In the 1200s, St. Francis of Assisi created the first Christmas Creche, which helped to make the local townspeople aware of the Christmas story. St. Bonaventure, bishop and Doctor of the Church who died in 1274, told the story in his biography of Francis:
It happened in the third year before his death, that in order to excite the inhabitants of Grecio to commemorate the nativity of the Infant Jesus with great devotion, [St. Francis] determined to keep it with all possible solemnity; and lest he should be accused of lightness or novelty, he asked and obtained the permission of the sovereign Pontiff.
Then he prepared a manger, and brought hay, and an ox and an ass to the place appointed. The brethren were summoned, the people ran together, the forest resounded with their voices, and that venerable night was made glorious by many and brilliant lights and sonorous psalms of praise. The man of God [St. Francis] stood before the manger, full of devotion and piety, bathed in tears and radiant with joy; the Holy Gospel was chanted by Francis, the Levite of Christ. Then he preached to the people around the nativity of the poor King; and being unable to utter His name for the tenderness of His love, He called Him the Babe of Bethlehem.
A certain valiant and veracious soldier, Master John of Grecio, who, for the love of Christ, had left the warfare of this world, and become a dear friend of this holy man, affirmed that he beheld an Infant marvelously beautiful, sleeping in the manger, Whom the blessed Father Francis embraced with both his arms, as if he would awake Him from sleep.
This vision of the devout soldier is credible, not only by reason of the sanctity of him that saw it, but by reason of the miracles which afterwards confirmed its truth. For example of Francis, if it be considered by the world, is doubtless sufficient to excite all hearts which are negligent in the faith of Christ; and the hay of that manger, being preserved by the people, miraculously cured all diseases of cattle, and many other pestilences; God thus in all things glorifying his servant, and witnessing to the great efficacy of his holy prayers by manifest prodigies and miracles.
Pope John Paul II, during his papacy, instituted the celebration of “Bambinelli Sunday” on the Third Sunday of Advent—a day on which children from Rome bring to St. Peter’s Square the figurine of the Christ Child from their families’ Nativity sets. Then, following the Sunday Angelus address, the Holy Father blesses the statues of Baby Jesus which the children will take back to homes to be placed under their Christmas trees.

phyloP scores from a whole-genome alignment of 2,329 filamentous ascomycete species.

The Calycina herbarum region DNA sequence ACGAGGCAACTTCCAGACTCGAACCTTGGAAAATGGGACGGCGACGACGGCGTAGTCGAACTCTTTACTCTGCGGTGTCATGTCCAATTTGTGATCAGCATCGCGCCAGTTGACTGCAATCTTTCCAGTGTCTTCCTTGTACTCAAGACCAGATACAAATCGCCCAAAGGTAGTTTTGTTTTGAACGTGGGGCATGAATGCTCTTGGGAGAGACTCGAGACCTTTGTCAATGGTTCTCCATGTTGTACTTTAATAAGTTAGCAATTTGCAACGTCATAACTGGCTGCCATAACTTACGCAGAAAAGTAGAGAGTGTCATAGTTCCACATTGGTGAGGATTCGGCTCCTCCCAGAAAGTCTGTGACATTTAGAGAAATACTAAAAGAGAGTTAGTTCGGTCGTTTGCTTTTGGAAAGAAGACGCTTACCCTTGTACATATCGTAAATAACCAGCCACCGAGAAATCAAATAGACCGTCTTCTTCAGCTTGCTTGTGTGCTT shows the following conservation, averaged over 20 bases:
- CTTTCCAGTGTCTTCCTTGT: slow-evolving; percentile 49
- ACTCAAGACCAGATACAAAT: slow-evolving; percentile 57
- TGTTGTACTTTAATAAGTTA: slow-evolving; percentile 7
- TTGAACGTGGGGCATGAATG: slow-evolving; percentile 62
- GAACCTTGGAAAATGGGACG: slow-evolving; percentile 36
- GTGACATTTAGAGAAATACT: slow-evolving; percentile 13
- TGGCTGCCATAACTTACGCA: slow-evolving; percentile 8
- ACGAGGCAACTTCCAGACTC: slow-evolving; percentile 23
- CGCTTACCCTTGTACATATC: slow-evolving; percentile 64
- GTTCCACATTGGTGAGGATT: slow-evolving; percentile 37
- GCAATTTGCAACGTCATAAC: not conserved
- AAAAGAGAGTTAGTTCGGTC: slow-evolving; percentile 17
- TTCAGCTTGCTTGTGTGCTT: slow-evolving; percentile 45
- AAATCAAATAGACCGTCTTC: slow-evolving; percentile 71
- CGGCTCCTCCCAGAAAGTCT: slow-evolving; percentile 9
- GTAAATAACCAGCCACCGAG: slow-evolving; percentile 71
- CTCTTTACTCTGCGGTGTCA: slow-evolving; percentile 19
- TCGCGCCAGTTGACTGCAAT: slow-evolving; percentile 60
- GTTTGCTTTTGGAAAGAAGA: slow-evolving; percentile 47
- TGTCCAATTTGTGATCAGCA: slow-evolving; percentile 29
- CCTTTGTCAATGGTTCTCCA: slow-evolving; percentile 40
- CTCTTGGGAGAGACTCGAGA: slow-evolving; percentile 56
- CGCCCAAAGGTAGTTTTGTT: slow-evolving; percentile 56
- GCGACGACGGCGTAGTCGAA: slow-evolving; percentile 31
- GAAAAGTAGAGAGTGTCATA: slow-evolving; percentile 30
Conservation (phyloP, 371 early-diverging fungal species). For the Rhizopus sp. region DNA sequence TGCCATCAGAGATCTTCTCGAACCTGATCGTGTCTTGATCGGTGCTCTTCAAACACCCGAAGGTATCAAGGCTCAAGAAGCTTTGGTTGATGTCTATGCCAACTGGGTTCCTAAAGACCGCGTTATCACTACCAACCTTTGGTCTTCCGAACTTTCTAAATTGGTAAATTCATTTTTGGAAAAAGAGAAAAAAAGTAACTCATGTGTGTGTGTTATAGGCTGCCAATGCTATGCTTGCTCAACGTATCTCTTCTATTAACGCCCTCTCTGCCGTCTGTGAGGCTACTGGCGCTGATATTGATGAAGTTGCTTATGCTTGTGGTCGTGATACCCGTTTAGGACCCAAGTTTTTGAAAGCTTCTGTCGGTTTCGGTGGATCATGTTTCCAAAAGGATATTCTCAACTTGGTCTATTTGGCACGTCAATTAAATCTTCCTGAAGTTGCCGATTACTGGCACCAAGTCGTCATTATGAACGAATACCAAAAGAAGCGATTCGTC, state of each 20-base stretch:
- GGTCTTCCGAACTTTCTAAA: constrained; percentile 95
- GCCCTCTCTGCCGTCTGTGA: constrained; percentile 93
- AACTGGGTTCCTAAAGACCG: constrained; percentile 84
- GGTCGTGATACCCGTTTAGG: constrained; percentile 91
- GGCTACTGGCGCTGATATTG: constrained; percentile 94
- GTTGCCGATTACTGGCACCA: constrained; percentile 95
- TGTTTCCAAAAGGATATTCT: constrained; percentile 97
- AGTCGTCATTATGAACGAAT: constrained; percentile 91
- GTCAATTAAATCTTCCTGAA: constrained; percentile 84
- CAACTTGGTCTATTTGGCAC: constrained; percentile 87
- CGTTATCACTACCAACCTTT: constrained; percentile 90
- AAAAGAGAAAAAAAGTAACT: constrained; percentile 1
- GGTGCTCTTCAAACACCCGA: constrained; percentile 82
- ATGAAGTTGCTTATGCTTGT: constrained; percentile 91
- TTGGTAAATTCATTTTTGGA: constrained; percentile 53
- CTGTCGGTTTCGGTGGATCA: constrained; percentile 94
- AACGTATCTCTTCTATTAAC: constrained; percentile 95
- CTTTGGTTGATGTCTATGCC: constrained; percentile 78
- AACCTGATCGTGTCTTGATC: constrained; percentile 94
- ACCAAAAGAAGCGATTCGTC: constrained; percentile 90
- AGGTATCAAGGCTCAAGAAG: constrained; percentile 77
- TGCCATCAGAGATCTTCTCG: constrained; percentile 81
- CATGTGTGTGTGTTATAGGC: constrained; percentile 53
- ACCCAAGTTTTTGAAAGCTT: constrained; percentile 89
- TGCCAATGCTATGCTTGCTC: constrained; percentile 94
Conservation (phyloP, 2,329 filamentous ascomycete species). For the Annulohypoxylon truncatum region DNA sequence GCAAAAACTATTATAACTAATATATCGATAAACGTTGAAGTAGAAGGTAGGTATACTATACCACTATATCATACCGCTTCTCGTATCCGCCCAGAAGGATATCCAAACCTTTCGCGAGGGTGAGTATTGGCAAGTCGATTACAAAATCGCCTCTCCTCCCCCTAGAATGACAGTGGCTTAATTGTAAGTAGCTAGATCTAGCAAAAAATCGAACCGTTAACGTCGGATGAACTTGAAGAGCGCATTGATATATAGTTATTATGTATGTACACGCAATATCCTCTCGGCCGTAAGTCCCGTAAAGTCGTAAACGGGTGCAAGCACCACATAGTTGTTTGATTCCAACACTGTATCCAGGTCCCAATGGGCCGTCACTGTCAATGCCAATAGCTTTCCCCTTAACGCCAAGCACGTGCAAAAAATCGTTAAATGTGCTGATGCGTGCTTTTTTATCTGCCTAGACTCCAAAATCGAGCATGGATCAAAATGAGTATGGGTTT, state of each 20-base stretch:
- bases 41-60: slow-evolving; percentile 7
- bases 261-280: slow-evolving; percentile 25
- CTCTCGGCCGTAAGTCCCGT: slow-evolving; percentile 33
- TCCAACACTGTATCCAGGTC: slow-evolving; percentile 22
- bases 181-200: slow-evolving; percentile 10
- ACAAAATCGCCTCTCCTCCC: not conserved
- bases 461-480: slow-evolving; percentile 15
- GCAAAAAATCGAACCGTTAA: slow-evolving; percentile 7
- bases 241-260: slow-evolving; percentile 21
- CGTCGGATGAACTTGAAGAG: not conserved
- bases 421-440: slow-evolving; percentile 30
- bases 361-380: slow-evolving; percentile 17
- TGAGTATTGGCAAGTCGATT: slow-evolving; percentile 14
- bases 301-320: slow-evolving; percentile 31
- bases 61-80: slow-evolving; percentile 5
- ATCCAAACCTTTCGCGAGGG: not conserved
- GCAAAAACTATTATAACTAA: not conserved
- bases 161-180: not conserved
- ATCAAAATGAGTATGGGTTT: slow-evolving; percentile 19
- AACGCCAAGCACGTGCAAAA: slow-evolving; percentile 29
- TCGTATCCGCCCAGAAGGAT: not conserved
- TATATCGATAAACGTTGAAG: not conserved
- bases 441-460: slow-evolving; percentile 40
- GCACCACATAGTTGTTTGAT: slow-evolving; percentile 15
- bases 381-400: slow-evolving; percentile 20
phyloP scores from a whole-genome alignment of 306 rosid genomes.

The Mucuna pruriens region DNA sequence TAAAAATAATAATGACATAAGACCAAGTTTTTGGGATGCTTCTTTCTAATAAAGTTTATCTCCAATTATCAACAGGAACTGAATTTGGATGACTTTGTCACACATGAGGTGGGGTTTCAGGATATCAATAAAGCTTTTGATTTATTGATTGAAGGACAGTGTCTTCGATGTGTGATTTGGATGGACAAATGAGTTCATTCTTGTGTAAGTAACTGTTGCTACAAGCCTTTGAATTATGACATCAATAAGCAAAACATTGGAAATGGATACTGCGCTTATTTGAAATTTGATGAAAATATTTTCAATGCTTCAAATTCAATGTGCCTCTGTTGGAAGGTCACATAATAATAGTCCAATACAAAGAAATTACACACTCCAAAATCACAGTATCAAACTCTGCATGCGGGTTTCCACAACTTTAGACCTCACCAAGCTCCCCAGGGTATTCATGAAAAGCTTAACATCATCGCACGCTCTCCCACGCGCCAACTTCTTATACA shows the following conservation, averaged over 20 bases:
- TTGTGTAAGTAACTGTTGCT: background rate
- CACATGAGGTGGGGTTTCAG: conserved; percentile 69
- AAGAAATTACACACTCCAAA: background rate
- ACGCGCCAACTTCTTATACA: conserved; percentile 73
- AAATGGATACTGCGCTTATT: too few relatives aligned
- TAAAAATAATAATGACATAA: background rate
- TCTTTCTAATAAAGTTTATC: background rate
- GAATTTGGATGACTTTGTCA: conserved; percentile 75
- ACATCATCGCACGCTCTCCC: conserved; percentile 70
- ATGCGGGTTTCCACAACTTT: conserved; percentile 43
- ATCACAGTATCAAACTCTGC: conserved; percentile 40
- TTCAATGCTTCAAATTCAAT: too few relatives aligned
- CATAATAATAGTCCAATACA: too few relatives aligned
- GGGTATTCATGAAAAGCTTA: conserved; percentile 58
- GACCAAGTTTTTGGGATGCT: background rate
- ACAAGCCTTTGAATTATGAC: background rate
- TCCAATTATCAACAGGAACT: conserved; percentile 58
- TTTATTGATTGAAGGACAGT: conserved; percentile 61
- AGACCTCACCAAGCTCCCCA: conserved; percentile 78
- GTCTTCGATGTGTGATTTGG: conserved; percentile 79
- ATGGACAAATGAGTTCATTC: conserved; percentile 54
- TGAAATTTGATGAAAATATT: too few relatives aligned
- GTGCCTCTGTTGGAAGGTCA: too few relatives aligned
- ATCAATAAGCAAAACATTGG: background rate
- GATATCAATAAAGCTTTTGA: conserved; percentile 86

Today, Pope Francis will continue the tradition, blessing the statuettes which children bring before him in the Square. Parishes around the world now join in the celebration, encouraging young children to make the connection between the Nativity set at home and the local church where they worship each weekend.
Amy Welborn brings the tradition to the fore this year in her beautiful new book for children, Bambinelli Sunday: A Christmas Blessing. Amy tells the story of Alessandro, a boy from Naples. Alessandro’s grandfather is an artist who sculpts Nativity figures from clay. Alessandro helps his grandfather in his small shop, then the two of them travel to Rome for the blessing on Bambinelli Sunday.
Amy’s book, featuring the descriptive watercolors of Ann Kissane Engelhart, would be a beautiful Christmas gift for a child on your list.
Here, Pope Benedict’s blessing from 2008:
God our Father,
you loved us so much
you sent us your only Son,
born of the Virgin Mary,
to save us and lead us back to
We pray that, with your blessing,
these images of Jesus might
a sign of your presence and love
in our homes.
give your blessing
to all who gather with us this
family and friends.
Open our hearts,
that we might
receive Jesus in joy,
do always what he asks of us
and see him in those
who need our love.
We ask this in the name of Jesus,
your beloved Son,
who came to give peace to the world.
You who live and reign forever and
UPDATE: Following are the words of the Holy Father following today’s Angelus address to the children who have brought their statuettes to be blessed.
Today the first greeting is for the children of Rome, who have come for the traditional blessing of the “Bambinelli” (figures of the Christ Child for the crèche), organized by the Centro Oratori Romani.
Dear children, when you pray before your crèche, remember me too, as I will remember you.
I thank you, and Merry Christmas!